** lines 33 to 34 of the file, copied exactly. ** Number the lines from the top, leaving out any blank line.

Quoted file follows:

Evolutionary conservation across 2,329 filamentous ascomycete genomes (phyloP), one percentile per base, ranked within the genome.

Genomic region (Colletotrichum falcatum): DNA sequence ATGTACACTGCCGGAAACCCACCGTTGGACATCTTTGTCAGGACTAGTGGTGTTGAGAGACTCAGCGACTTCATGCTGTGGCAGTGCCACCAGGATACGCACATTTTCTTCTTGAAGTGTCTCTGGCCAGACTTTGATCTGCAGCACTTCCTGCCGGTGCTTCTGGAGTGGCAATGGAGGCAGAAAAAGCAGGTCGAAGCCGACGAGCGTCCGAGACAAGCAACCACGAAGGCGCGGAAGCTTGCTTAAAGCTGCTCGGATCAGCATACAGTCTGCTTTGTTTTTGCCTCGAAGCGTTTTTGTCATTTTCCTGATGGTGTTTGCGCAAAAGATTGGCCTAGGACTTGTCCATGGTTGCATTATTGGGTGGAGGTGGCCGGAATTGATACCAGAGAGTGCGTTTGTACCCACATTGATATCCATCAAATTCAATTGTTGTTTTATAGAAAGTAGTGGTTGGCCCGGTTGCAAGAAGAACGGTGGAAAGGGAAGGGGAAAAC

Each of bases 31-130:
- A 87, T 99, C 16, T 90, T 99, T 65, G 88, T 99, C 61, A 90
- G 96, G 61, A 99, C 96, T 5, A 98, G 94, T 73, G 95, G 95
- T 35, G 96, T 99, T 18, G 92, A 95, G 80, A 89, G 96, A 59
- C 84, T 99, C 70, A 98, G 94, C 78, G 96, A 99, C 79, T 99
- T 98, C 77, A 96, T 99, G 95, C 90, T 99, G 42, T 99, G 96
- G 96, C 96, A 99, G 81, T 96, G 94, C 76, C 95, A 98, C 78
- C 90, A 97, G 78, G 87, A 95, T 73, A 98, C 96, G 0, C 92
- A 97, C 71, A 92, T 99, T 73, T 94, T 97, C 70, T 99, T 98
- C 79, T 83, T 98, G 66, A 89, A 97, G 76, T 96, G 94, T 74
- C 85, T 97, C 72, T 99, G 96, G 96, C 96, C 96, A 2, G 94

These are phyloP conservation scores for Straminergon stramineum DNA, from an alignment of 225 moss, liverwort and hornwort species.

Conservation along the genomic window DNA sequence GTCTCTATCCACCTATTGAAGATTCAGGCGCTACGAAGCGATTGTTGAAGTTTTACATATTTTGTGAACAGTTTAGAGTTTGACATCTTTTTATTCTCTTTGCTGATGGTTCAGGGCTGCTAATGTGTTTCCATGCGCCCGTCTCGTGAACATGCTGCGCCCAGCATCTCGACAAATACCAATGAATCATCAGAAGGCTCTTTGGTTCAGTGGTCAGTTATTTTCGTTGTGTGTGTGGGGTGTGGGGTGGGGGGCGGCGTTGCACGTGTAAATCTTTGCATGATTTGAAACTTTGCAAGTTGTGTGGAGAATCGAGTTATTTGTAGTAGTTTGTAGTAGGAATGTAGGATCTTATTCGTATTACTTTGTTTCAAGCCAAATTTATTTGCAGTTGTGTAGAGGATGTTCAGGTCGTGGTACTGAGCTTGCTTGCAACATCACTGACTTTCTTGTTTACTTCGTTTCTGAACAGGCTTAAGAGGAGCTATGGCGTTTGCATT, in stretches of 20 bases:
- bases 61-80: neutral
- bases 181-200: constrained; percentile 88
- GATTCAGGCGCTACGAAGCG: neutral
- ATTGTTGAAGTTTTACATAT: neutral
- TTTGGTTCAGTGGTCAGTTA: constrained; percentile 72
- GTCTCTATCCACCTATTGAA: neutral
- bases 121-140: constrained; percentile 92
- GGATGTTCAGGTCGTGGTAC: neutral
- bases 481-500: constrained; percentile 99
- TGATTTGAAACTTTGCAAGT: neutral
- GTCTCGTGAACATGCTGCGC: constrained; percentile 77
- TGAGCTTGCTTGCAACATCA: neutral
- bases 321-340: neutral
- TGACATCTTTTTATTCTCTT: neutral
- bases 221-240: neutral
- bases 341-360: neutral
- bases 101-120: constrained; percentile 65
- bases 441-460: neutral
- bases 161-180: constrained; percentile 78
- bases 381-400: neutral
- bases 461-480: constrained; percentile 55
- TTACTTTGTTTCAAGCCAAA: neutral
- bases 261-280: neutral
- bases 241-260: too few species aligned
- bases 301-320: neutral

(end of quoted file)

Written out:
- bases 441-460: neutral
- bases 161-180: constrained; percentile 78